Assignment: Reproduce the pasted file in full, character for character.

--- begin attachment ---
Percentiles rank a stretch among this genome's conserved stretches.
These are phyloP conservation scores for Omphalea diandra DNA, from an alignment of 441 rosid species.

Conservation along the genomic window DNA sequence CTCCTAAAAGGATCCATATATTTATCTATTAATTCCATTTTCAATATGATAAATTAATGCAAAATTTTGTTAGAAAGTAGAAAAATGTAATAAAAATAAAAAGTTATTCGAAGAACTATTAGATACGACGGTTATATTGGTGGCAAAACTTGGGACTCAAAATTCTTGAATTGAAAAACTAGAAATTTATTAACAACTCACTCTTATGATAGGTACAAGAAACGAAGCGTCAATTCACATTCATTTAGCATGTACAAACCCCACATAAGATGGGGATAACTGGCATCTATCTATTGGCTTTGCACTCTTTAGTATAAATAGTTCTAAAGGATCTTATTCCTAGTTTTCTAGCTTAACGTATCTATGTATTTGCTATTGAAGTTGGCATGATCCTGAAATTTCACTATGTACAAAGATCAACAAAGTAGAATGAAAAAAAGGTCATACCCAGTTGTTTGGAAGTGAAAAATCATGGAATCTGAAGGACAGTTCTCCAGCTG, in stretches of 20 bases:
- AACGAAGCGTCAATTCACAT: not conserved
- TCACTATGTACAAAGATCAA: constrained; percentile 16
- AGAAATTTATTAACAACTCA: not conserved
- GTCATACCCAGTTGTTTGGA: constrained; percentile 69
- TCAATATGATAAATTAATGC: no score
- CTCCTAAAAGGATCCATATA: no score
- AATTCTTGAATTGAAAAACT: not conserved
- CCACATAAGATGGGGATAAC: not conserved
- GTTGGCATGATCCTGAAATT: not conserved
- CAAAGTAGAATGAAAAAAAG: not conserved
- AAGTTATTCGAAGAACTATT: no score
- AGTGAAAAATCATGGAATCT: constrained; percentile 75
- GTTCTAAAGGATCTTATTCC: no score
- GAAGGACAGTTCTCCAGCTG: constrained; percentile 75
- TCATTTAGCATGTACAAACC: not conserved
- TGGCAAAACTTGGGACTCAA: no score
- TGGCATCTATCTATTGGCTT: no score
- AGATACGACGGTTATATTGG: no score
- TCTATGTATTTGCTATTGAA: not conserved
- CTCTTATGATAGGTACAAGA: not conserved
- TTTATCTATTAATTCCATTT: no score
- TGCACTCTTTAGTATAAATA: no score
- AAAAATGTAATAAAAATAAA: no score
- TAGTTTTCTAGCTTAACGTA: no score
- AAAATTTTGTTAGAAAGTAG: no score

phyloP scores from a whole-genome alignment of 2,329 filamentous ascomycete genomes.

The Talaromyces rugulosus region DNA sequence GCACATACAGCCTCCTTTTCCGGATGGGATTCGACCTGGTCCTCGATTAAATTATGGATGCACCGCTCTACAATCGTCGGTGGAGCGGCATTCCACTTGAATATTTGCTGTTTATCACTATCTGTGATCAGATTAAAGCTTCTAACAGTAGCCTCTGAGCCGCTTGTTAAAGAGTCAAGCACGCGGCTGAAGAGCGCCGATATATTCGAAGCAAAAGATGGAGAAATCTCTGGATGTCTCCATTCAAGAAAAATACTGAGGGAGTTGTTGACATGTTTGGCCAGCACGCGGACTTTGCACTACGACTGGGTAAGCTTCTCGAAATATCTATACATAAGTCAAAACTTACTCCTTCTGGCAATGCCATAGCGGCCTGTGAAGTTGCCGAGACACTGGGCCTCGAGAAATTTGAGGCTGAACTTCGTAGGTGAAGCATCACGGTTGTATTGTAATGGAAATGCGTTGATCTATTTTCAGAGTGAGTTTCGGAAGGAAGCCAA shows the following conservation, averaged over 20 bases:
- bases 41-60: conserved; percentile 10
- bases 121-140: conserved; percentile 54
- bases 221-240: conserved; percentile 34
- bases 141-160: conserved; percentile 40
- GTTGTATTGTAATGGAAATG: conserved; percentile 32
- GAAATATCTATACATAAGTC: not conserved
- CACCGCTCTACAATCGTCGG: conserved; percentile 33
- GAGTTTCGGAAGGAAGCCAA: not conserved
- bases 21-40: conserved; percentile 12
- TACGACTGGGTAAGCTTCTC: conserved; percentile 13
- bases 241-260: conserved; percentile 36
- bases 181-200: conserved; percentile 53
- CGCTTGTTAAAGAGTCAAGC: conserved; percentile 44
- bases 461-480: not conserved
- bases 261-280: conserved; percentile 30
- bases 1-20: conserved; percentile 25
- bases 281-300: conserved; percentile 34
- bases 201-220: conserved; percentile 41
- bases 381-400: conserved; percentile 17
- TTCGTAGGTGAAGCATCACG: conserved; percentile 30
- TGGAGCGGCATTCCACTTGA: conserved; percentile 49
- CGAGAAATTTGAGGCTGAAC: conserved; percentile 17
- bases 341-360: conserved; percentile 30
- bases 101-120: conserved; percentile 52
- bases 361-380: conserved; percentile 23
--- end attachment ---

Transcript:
Percentiles rank a stretch among this genome's conserved stretches.
These are phyloP conservation scores for Omphalea diandra DNA, from an alignment of 441 rosid species.

Conservation along the genomic window DNA sequence CTCCTAAAAGGATCCATATATTTATCTATTAATTCCATTTTCAATATGATAAATTAATGCAAAATTTTGTTAGAAAGTAGAAAAATGTAATAAAAATAAAAAGTTATTCGAAGAACTATTAGATACGACGGTTATATTGGTGGCAAAACTTGGGACTCAAAATTCTTGAATTGAAAAACTAGAAATTTATTAACAACTCACTCTTATGATAGGTACAAGAAACGAAGCGTCAATTCACATTCATTTAGCATGTACAAACCCCACATAAGATGGGGATAACTGGCATCTATCTATTGGCTTTGCACTCTTTAGTATAAATAGTTCTAAAGGATCTTATTCCTAGTTTTCTAGCTTAACGTATCTATGTATTTGCTATTGAAGTTGGCATGATCCTGAAATTTCACTATGTACAAAGATCAACAAAGTAGAATGAAAAAAAGGTCATACCCAGTTGTTTGGAAGTGAAAAATCATGGAATCTGAAGGACAGTTCTCCAGCTG, in stretches of 20 bases:
- AACGAAGCGTCAATTCACAT: not conserved
- TCACTATGTACAAAGATCAA: constrained; percentile 16
- AGAAATTTATTAACAACTCA: not conserved
- GTCATACCCAGTTGTTTGGA: constrained; percentile 69
- TCAATATGATAAATTAATGC: no score
- CTCCTAAAAGGATCCATATA: no score
- AATTCTTGAATTGAAAAACT: not conserved
- CCACATAAGATGGGGATAAC: not conserved
- GTTGGCATGATCCTGAAATT: not conserved
- CAAAGTAGAATGAAAAAAAG: not conserved
- AAGTTATTCGAAGAACTATT: no score
- AGTGAAAAATCATGGAATCT: constrained; percentile 75
- GTTCTAAAGGATCTTATTCC: no score
- GAAGGACAGTTCTCCAGCTG: constrained; percentile 75
- TCATTTAGCATGTACAAACC: not conserved
- TGGCAAAACTTGGGACTCAA: no score
- TGGCATCTATCTATTGGCTT: no score
- AGATACGACGGTTATATTGG: no score
- TCTATGTATTTGCTATTGAA: not conserved
- CTCTTATGATAGGTACAAGA: not conserved
- TTTATCTATTAATTCCATTT: no score
- TGCACTCTTTAGTATAAATA: no score
- AAAAATGTAATAAAAATAAA: no score
- TAGTTTTCTAGCTTAACGTA: no score
- AAAATTTTGTTAGAAAGTAG: no score

phyloP scores from a whole-genome alignment of 2,329 filamentous ascomycete genomes.

The Talaromyces rugulosus region DNA sequence GCACATACAGCCTCCTTTTCCGGATGGGATTCGACCTGGTCCTCGATTAAATTATGGATGCACCGCTCTACAATCGTCGGTGGAGCGGCATTCCACTTGAATATTTGCTGTTTATCACTATCTGTGATCAGATTAAAGCTTCTAACAGTAGCCTCTGAGCCGCTTGTTAAAGAGTCAAGCACGCGGCTGAAGAGCGCCGATATATTCGAAGCAAAAGATGGAGAAATCTCTGGATGTCTCCATTCAAGAAAAATACTGAGGGAGTTGTTGACATGTTTGGCCAGCACGCGGACTTTGCACTACGACTGGGTAAGCTTCTCGAAATATCTATACATAAGTCAAAACTTACTCCTTCTGGCAATGCCATAGCGGCCTGTGAAGTTGCCGAGACACTGGGCCTCGAGAAATTTGAGGCTGAACTTCGTAGGTGAAGCATCACGGTTGTATTGTAATGGAAATGCGTTGATCTATTTTCAGAGTGAGTTTCGGAAGGAAGCCAA shows the following conservation, averaged over 20 bases:
- bases 41-60: conserved; percentile 10
- bases 121-140: conserved; percentile 54
- bases 221-240: conserved; percentile 34
- bases 141-160: conserved; percentile 40
- GTTGTATTGTAATGGAAATG: conserved; percentile 32
- GAAATATCTATACATAAGTC: not conserved
- CACCGCTCTACAATCGTCGG: conserved; percentile 33
- GAGTTTCGGAAGGAAGCCAA: not conserved
- bases 21-40: conserved; percentile 12
- TACGACTGGGTAAGCTTCTC: conserved; percentile 13
- bases 241-260: conserved; percentile 36
- bases 181-200: conserved; percentile 53
- CGCTTGTTAAAGAGTCAAGC: conserved; percentile 44
- bases 461-480: not conserved
- bases 261-280: conserved; percentile 30
- bases 1-20: conserved; percentile 25
- bases 281-300: conserved; percentile 34
- bases 201-220: conserved; percentile 41
- bases 381-400: conserved; percentile 17
- TTCGTAGGTGAAGCATCACG: conserved; percentile 30
- TGGAGCGGCATTCCACTTGA: conserved; percentile 49
- CGAGAAATTTGAGGCTGAAC: conserved; percentile 17
- bases 341-360: conserved; percentile 30
- bases 101-120: conserved; percentile 52
- bases 361-380: conserved; percentile 23